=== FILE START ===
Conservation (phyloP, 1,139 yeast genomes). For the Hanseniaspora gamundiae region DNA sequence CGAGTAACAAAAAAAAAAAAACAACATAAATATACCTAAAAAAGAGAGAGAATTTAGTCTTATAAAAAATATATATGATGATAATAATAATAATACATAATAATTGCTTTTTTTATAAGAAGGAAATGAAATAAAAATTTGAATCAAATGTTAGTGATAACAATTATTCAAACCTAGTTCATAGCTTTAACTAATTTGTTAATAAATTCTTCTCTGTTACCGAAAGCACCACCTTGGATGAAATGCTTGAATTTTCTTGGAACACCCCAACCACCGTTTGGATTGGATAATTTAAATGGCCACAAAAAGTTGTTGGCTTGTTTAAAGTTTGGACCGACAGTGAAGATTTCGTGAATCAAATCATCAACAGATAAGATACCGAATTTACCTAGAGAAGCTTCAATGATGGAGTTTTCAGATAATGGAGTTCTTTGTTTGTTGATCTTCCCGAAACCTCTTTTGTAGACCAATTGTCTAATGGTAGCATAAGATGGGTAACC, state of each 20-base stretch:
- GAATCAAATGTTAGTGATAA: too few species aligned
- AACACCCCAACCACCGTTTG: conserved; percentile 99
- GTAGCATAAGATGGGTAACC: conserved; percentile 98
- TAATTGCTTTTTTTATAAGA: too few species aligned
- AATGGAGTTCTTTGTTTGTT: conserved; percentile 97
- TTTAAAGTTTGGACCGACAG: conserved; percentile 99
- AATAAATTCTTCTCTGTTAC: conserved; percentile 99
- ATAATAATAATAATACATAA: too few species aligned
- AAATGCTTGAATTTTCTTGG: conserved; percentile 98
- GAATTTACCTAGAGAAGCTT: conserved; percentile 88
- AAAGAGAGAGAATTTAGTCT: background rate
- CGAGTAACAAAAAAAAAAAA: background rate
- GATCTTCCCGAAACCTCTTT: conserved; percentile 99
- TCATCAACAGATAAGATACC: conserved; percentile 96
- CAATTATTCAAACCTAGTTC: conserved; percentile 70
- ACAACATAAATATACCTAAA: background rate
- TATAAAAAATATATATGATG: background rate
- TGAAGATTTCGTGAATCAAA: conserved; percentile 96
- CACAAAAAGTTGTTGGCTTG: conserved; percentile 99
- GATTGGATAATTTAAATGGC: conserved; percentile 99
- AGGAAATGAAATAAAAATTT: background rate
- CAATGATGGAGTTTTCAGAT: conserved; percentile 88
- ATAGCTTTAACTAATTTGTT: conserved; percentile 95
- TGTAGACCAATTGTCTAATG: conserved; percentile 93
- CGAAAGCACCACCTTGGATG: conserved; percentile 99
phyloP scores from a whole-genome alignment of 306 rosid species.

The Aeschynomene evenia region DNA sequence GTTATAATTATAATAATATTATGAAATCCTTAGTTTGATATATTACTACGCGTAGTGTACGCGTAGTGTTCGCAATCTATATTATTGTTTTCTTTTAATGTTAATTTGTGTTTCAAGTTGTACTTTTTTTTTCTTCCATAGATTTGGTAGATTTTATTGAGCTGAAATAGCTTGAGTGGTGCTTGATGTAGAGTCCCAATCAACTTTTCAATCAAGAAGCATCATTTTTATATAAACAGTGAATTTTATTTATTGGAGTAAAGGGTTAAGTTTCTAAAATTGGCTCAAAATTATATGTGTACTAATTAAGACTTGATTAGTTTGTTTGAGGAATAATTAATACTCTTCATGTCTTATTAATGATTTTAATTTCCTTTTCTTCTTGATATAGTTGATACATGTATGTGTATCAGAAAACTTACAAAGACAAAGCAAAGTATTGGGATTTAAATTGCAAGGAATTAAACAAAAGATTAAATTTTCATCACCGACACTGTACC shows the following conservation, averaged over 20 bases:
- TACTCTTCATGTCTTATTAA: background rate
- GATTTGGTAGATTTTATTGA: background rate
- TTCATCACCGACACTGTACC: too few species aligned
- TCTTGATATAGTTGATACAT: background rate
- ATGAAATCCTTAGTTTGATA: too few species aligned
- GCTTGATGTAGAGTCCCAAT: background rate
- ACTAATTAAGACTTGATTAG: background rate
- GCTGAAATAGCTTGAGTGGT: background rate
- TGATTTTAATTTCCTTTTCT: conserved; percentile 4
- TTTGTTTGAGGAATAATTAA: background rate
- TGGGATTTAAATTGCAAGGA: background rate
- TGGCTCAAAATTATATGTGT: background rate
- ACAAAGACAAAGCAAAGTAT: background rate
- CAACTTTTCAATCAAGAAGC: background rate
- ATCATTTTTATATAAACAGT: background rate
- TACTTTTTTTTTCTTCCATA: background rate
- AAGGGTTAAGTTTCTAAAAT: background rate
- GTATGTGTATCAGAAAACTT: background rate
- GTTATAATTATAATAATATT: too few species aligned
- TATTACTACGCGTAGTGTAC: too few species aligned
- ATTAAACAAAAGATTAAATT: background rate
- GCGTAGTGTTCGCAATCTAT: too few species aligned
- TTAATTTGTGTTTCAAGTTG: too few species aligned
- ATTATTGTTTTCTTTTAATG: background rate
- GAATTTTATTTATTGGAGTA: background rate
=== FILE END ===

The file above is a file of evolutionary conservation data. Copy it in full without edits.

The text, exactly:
Conservation (phyloP, 1,139 yeast genomes). For the Hanseniaspora gamundiae region DNA sequence CGAGTAACAAAAAAAAAAAAACAACATAAATATACCTAAAAAAGAGAGAGAATTTAGTCTTATAAAAAATATATATGATGATAATAATAATAATACATAATAATTGCTTTTTTTATAAGAAGGAAATGAAATAAAAATTTGAATCAAATGTTAGTGATAACAATTATTCAAACCTAGTTCATAGCTTTAACTAATTTGTTAATAAATTCTTCTCTGTTACCGAAAGCACCACCTTGGATGAAATGCTTGAATTTTCTTGGAACACCCCAACCACCGTTTGGATTGGATAATTTAAATGGCCACAAAAAGTTGTTGGCTTGTTTAAAGTTTGGACCGACAGTGAAGATTTCGTGAATCAAATCATCAACAGATAAGATACCGAATTTACCTAGAGAAGCTTCAATGATGGAGTTTTCAGATAATGGAGTTCTTTGTTTGTTGATCTTCCCGAAACCTCTTTTGTAGACCAATTGTCTAATGGTAGCATAAGATGGGTAACC, state of each 20-base stretch:
- GAATCAAATGTTAGTGATAA: too few species aligned
- AACACCCCAACCACCGTTTG: conserved; percentile 99
- GTAGCATAAGATGGGTAACC: conserved; percentile 98
- TAATTGCTTTTTTTATAAGA: too few species aligned
- AATGGAGTTCTTTGTTTGTT: conserved; percentile 97
- TTTAAAGTTTGGACCGACAG: conserved; percentile 99
- AATAAATTCTTCTCTGTTAC: conserved; percentile 99
- ATAATAATAATAATACATAA: too few species aligned
- AAATGCTTGAATTTTCTTGG: conserved; percentile 98
- GAATTTACCTAGAGAAGCTT: conserved; percentile 88
- AAAGAGAGAGAATTTAGTCT: background rate
- CGAGTAACAAAAAAAAAAAA: background rate
- GATCTTCCCGAAACCTCTTT: conserved; percentile 99
- TCATCAACAGATAAGATACC: conserved; percentile 96
- CAATTATTCAAACCTAGTTC: conserved; percentile 70
- ACAACATAAATATACCTAAA: background rate
- TATAAAAAATATATATGATG: background rate
- TGAAGATTTCGTGAATCAAA: conserved; percentile 96
- CACAAAAAGTTGTTGGCTTG: conserved; percentile 99
- GATTGGATAATTTAAATGGC: conserved; percentile 99
- AGGAAATGAAATAAAAATTT: background rate
- CAATGATGGAGTTTTCAGAT: conserved; percentile 88
- ATAGCTTTAACTAATTTGTT: conserved; percentile 95
- TGTAGACCAATTGTCTAATG: conserved; percentile 93
- CGAAAGCACCACCTTGGATG: conserved; percentile 99
phyloP scores from a whole-genome alignment of 306 rosid species.

The Aeschynomene evenia region DNA sequence GTTATAATTATAATAATATTATGAAATCCTTAGTTTGATATATTACTACGCGTAGTGTACGCGTAGTGTTCGCAATCTATATTATTGTTTTCTTTTAATGTTAATTTGTGTTTCAAGTTGTACTTTTTTTTTCTTCCATAGATTTGGTAGATTTTATTGAGCTGAAATAGCTTGAGTGGTGCTTGATGTAGAGTCCCAATCAACTTTTCAATCAAGAAGCATCATTTTTATATAAACAGTGAATTTTATTTATTGGAGTAAAGGGTTAAGTTTCTAAAATTGGCTCAAAATTATATGTGTACTAATTAAGACTTGATTAGTTTGTTTGAGGAATAATTAATACTCTTCATGTCTTATTAATGATTTTAATTTCCTTTTCTTCTTGATATAGTTGATACATGTATGTGTATCAGAAAACTTACAAAGACAAAGCAAAGTATTGGGATTTAAATTGCAAGGAATTAAACAAAAGATTAAATTTTCATCACCGACACTGTACC shows the following conservation, averaged over 20 bases:
- TACTCTTCATGTCTTATTAA: background rate
- GATTTGGTAGATTTTATTGA: background rate
- TTCATCACCGACACTGTACC: too few species aligned
- TCTTGATATAGTTGATACAT: background rate
- ATGAAATCCTTAGTTTGATA: too few species aligned
- GCTTGATGTAGAGTCCCAAT: background rate
- ACTAATTAAGACTTGATTAG: background rate
- GCTGAAATAGCTTGAGTGGT: background rate
- TGATTTTAATTTCCTTTTCT: conserved; percentile 4
- TTTGTTTGAGGAATAATTAA: background rate
- TGGGATTTAAATTGCAAGGA: background rate
- TGGCTCAAAATTATATGTGT: background rate
- ACAAAGACAAAGCAAAGTAT: background rate
- CAACTTTTCAATCAAGAAGC: background rate
- ATCATTTTTATATAAACAGT: background rate
- TACTTTTTTTTTCTTCCATA: background rate
- AAGGGTTAAGTTTCTAAAAT: background rate
- GTATGTGTATCAGAAAACTT: background rate
- GTTATAATTATAATAATATT: too few species aligned
- TATTACTACGCGTAGTGTAC: too few species aligned
- ATTAAACAAAAGATTAAATT: background rate
- GCGTAGTGTTCGCAATCTAT: too few species aligned
- TTAATTTGTGTTTCAAGTTG: too few species aligned
- ATTATTGTTTTCTTTTAATG: background rate
- GAATTTTATTTATTGGAGTA: background rate